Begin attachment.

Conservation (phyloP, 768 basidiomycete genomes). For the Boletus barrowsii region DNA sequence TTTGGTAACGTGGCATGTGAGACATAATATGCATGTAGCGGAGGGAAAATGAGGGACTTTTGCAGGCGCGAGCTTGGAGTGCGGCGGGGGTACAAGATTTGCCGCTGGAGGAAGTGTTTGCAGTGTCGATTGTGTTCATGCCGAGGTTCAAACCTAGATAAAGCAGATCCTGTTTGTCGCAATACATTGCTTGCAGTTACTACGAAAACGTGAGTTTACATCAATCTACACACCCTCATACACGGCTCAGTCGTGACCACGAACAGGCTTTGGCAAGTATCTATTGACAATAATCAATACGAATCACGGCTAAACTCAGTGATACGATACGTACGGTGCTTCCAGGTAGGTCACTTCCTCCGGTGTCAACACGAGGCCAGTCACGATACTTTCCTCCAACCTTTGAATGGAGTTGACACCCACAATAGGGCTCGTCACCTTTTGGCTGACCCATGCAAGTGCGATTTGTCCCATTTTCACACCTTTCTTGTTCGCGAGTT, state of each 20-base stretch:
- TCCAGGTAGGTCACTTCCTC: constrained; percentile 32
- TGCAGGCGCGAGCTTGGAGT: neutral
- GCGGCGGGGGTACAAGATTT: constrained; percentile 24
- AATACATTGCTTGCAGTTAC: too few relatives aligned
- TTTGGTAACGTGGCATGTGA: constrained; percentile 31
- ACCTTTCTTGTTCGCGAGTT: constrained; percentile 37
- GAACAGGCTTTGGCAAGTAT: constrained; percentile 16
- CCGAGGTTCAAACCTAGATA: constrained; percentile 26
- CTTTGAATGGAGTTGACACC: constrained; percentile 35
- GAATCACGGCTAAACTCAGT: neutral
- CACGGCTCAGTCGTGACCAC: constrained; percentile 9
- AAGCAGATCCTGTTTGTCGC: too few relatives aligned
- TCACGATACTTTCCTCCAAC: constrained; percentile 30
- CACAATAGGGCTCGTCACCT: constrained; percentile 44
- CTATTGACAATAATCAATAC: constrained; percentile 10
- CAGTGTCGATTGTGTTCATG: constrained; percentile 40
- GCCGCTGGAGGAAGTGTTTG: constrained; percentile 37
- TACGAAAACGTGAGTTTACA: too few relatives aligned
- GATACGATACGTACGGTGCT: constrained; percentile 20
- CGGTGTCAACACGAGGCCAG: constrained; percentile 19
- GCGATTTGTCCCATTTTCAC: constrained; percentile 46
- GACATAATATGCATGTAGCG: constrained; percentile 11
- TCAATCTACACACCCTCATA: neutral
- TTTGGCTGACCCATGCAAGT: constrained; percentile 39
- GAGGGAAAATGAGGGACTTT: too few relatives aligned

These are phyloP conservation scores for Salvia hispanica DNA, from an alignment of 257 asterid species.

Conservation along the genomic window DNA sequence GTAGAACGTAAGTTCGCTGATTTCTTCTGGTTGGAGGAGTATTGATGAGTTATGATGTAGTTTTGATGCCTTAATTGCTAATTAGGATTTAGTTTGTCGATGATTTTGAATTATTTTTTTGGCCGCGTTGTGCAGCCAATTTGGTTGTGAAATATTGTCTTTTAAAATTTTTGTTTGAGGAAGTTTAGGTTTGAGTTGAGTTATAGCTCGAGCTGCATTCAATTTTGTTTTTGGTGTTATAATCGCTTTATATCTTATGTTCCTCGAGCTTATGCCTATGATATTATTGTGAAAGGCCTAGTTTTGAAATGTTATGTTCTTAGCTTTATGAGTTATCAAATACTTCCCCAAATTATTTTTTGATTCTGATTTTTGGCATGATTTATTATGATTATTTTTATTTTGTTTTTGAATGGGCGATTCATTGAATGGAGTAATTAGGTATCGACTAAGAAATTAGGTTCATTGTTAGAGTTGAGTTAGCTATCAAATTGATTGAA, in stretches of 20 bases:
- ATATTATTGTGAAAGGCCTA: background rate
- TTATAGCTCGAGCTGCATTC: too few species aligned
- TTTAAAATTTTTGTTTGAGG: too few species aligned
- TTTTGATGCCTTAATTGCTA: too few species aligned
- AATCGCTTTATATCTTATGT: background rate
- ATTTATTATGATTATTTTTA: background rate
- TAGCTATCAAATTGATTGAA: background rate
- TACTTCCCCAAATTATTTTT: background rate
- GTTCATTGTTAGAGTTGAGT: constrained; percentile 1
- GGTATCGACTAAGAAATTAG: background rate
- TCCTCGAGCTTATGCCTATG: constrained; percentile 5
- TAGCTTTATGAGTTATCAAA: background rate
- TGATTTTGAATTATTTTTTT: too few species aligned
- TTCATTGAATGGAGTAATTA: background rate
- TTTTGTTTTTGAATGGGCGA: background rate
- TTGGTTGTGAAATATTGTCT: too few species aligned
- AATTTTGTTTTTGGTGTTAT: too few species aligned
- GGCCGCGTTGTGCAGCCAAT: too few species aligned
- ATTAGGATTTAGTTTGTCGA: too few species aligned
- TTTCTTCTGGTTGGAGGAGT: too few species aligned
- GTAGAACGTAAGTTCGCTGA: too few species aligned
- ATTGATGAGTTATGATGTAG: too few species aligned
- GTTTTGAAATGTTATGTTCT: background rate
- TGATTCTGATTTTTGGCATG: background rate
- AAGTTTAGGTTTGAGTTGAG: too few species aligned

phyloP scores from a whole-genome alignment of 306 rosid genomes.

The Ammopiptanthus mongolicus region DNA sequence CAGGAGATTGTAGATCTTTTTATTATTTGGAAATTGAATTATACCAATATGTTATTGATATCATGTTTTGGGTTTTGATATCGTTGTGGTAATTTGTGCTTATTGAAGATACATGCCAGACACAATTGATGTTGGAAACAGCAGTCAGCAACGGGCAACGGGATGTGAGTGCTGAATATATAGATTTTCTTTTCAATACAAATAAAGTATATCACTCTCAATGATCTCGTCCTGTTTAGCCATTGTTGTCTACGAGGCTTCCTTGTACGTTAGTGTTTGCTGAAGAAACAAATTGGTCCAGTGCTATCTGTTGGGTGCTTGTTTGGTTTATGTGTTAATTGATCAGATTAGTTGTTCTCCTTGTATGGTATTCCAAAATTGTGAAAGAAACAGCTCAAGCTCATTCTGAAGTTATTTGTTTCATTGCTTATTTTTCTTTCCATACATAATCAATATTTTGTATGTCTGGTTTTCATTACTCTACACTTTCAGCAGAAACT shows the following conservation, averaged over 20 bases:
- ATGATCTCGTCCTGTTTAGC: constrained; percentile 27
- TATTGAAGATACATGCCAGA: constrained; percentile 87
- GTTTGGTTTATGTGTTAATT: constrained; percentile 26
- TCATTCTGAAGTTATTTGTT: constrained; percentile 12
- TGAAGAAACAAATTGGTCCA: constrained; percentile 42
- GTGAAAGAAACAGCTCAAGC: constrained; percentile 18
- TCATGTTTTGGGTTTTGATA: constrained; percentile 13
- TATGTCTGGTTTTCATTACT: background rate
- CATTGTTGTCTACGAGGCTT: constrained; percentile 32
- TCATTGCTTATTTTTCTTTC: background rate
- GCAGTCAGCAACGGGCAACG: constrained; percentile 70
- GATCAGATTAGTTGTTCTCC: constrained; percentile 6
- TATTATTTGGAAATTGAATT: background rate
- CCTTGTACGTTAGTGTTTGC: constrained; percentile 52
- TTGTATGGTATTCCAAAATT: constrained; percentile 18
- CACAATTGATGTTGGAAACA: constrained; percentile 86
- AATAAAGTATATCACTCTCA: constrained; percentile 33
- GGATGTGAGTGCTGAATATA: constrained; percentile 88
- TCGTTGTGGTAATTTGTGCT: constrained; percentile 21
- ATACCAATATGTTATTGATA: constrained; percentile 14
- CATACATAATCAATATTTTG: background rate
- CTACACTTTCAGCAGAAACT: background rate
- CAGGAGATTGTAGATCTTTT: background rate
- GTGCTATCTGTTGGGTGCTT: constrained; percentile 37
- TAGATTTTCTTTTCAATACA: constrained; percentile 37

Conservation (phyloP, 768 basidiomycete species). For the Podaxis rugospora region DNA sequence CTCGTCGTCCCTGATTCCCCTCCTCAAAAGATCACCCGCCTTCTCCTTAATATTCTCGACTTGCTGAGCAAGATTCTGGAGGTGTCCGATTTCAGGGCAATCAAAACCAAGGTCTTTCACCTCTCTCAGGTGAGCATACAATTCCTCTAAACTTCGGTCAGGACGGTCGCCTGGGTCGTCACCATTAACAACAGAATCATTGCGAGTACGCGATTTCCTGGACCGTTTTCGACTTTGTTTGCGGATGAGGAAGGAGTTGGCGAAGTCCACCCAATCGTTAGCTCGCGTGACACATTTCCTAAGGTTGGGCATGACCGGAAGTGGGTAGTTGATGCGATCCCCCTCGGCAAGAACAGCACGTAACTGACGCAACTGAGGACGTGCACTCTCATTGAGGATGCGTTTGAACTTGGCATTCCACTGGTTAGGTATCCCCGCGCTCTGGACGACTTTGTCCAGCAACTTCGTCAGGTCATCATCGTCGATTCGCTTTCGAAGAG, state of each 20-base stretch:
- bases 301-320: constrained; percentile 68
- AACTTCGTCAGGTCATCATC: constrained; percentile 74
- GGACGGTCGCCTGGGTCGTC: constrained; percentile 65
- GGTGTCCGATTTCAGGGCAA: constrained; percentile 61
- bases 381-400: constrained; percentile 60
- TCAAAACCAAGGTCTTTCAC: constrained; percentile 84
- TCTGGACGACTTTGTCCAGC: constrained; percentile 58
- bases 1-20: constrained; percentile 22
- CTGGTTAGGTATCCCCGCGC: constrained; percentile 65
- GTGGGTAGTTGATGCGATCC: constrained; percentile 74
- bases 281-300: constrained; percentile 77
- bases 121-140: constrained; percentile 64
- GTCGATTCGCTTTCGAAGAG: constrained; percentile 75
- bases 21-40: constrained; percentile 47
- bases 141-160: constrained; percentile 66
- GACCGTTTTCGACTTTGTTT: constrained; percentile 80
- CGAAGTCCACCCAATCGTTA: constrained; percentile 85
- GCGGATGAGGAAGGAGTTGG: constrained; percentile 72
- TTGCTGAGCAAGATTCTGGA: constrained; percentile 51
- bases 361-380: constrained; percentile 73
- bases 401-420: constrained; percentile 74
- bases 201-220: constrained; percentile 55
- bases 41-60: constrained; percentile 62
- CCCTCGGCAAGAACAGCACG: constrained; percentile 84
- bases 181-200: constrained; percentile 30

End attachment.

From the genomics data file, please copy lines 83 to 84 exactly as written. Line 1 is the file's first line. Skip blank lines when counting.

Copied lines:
- AACTTCGTCAGGTCATCATC: constrained; percentile 74
- GGACGGTCGCCTGGGTCGTC: constrained; percentile 65